A new study is looking at the effectiveness of the COVID-19 vaccines among people who received an organ transplant.
On Monday, researchers at Johns Hopkins University released the findings. They tested 436 people who had received new organs. Transplant recipients across the United States were recruited through social media.
The study raised questions about how well the vaccine protects organ transplant recipients. Participants received the Pfizer or Moderna vaccines. About 20 weeks after the first dose, 17% of the transplant recipients had developed antibodies against COVID-19.
"I think at the end of the day, there will be a large group of transplant patients who don't have a response to the vaccine and we really need to figure out what to do for them," said Dr. Dorry Segev, a Professor of Surgery and Epidemiology at Johns Hopkins University and co-author of the study.
Dr. Robert Montgomery, Director of the NYU Langone Transplant Institute, has worked as a transplant surgeon for nearly 20 years. In 2018, he needed a heart transplant.
"I have been a surgeon for 30 years and a transplant surgeon for 20 years and I have a genetic cardiomyopathy so that's a problem with the heart muscle that is inherited and that eventually led to me needing a heart transplant in 2018," said Dr. Montgomery.
Dr. Montgomery received his first dose of the COVID-19 vaccine in December. He said he was one of the first transplant patients to receive the vaccine because he is a frontline healthcare worker.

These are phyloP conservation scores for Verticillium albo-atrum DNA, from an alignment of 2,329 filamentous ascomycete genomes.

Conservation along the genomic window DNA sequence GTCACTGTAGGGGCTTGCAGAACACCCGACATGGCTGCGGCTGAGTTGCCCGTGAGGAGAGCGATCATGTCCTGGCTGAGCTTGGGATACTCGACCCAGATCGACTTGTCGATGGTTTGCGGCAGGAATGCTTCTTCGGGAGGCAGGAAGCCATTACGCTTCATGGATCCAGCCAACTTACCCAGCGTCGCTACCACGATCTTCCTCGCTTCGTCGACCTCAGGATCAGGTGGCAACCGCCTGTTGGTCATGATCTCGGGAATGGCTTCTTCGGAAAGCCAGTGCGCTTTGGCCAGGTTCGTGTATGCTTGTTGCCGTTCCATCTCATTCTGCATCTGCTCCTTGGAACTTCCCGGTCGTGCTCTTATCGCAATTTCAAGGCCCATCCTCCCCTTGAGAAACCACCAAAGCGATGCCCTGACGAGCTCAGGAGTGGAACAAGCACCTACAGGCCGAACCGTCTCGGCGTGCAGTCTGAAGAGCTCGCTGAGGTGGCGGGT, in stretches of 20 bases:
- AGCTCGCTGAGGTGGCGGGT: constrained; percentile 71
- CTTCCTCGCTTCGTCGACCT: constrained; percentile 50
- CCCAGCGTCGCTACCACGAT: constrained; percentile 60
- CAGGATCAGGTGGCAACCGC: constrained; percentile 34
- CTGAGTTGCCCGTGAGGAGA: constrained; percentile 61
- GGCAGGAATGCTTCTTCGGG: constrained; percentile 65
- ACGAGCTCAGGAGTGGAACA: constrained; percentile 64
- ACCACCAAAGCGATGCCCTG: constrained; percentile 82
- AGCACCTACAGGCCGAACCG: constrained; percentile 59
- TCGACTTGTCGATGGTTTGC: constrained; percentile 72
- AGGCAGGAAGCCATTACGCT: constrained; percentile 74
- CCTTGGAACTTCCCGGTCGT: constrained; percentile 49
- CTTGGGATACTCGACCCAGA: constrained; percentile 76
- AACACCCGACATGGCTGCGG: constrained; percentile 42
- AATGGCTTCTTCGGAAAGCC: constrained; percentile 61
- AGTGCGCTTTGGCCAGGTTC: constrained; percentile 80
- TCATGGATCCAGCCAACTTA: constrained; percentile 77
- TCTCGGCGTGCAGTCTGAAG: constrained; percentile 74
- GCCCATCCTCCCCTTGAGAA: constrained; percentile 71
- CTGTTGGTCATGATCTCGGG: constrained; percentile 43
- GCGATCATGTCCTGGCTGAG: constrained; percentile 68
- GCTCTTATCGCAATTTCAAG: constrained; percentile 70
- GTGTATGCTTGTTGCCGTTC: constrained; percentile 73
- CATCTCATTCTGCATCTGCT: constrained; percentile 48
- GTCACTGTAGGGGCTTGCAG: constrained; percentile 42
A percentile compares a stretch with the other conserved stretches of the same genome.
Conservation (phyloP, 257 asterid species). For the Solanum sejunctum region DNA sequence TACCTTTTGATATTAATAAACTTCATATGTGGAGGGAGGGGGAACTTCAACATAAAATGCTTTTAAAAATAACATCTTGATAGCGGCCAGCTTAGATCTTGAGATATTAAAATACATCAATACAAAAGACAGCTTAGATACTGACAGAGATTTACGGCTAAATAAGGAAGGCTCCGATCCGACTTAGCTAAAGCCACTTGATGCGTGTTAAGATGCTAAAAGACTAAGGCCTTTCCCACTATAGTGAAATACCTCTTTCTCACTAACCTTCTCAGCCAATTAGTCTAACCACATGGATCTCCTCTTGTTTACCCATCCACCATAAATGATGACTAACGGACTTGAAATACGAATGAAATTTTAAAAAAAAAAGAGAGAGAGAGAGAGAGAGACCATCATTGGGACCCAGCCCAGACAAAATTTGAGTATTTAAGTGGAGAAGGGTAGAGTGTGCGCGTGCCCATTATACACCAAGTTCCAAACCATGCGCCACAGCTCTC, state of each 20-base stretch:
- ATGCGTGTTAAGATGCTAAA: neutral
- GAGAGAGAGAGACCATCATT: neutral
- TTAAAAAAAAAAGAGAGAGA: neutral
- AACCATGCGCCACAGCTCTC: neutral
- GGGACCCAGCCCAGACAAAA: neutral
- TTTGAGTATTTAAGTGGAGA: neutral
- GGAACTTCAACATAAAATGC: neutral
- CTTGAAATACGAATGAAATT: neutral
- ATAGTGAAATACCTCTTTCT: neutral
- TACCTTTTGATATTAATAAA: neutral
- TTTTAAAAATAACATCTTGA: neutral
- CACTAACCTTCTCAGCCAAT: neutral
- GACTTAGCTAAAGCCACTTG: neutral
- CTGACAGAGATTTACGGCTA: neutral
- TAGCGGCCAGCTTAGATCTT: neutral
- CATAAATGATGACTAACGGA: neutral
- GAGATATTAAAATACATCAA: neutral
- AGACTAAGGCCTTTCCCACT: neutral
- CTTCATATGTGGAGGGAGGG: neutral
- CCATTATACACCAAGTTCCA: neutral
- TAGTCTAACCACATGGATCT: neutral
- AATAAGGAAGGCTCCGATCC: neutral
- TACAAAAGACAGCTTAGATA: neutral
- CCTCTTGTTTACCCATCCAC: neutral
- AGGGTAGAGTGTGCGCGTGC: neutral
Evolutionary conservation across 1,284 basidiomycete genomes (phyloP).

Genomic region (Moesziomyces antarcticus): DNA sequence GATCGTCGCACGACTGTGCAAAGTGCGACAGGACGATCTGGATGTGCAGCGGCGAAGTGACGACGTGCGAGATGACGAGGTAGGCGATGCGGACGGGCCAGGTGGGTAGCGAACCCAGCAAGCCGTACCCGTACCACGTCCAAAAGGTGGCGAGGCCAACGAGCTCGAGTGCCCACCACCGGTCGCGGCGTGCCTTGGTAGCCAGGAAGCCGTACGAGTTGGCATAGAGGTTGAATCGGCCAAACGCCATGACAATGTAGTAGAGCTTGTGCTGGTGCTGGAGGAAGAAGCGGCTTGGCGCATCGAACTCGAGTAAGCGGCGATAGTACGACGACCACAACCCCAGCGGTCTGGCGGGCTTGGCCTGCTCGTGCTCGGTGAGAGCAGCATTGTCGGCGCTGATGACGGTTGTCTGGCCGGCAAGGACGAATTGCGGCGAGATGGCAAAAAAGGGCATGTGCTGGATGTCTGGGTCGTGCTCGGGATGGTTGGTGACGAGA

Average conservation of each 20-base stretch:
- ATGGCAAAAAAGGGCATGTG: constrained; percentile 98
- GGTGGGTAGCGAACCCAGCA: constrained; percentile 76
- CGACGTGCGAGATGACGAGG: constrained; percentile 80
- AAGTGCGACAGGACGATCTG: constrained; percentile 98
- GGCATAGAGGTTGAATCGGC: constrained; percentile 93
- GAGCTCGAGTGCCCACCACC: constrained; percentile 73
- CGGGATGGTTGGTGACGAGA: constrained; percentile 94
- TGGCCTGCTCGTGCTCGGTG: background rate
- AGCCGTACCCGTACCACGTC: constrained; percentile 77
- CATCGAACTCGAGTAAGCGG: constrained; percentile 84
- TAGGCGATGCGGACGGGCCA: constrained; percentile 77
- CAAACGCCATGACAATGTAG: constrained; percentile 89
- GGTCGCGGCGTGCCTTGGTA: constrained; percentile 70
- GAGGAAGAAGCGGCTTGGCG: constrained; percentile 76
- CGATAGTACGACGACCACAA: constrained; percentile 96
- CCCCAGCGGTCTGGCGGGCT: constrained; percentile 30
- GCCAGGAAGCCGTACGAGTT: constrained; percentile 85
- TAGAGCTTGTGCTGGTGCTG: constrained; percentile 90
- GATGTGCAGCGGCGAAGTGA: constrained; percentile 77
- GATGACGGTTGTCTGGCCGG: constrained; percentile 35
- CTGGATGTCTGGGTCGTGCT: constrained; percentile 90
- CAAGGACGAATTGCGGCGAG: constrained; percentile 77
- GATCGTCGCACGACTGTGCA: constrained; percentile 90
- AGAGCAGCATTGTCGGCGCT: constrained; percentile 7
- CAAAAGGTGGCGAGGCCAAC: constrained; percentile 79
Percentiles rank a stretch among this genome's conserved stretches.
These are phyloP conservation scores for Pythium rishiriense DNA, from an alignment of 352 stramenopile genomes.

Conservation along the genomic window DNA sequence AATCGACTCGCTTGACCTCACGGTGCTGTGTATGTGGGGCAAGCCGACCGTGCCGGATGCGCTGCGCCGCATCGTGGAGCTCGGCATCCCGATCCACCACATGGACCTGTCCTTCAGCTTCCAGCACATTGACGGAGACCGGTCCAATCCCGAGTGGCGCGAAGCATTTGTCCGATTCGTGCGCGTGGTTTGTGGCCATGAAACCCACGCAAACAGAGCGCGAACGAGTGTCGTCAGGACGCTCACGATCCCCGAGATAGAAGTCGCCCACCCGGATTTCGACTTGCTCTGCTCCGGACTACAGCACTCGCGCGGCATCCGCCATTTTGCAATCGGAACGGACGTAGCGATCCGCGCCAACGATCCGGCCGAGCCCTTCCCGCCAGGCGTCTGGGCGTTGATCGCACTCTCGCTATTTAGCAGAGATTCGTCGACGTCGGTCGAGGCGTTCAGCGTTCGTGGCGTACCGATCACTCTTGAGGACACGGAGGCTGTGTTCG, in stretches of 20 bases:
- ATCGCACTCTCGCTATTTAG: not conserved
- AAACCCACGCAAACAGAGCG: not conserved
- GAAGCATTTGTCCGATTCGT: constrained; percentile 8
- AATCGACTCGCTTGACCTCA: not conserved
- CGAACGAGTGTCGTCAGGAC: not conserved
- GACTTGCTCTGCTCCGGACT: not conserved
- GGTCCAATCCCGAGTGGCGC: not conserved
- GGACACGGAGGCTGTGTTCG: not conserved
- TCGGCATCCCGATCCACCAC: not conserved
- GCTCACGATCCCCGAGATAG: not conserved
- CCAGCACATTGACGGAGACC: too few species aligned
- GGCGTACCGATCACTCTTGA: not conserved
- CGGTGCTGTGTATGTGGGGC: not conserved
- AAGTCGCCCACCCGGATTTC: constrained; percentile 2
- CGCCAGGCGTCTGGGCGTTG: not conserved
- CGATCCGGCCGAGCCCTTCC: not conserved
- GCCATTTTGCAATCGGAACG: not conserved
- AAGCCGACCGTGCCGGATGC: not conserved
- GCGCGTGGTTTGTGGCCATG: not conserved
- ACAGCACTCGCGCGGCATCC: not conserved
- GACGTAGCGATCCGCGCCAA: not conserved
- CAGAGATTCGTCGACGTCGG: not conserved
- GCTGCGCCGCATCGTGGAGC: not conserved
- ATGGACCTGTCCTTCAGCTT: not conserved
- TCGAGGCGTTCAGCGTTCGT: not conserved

"The original vaccine trials did not include patients with transplants or patients who were immunosuppressed and so we really didn't know how immunosuppressed patients were going to respond to the vaccine so through the Johns Hopkins trial, they monitored a large group of patients."
"I was pretty typical of most of their patients in that I didn't have any measurable response to the vaccine until well after the second dose and the response that I did have was about one tenth of what was normal so really delayed response," said Dr. Montgomery.
Participants were vaccinated between December 16, 2020, and February 5, 2021.
Dr. Montgomery said at this point, it is unclear if he has any protection against COVID-19.
"I would just urge people to remain extremely cautious until we have a better understanding, but the way things look right now, you should not assume if you've had a transplant and your immunosuppressed that it's safe to congregate even with other people who had the vaccine," said Dr. Montgomery.
Dr. Segev said researchers are looking at preliminary data related to the second dose. Those findings should be released in the next month.
Dr. Segev believes vaccinated transplant patients need to still be careful.
"Several of my colleagues have talked to me about transplant patients who had the full vaccine series and read the CDC guidelines, thought they were fine, reduced, relaxed their behavior, got COVID and are now in the hospital for it. I can't emphasize enough that transplant patients need to be careful out there," said Dr. Segev.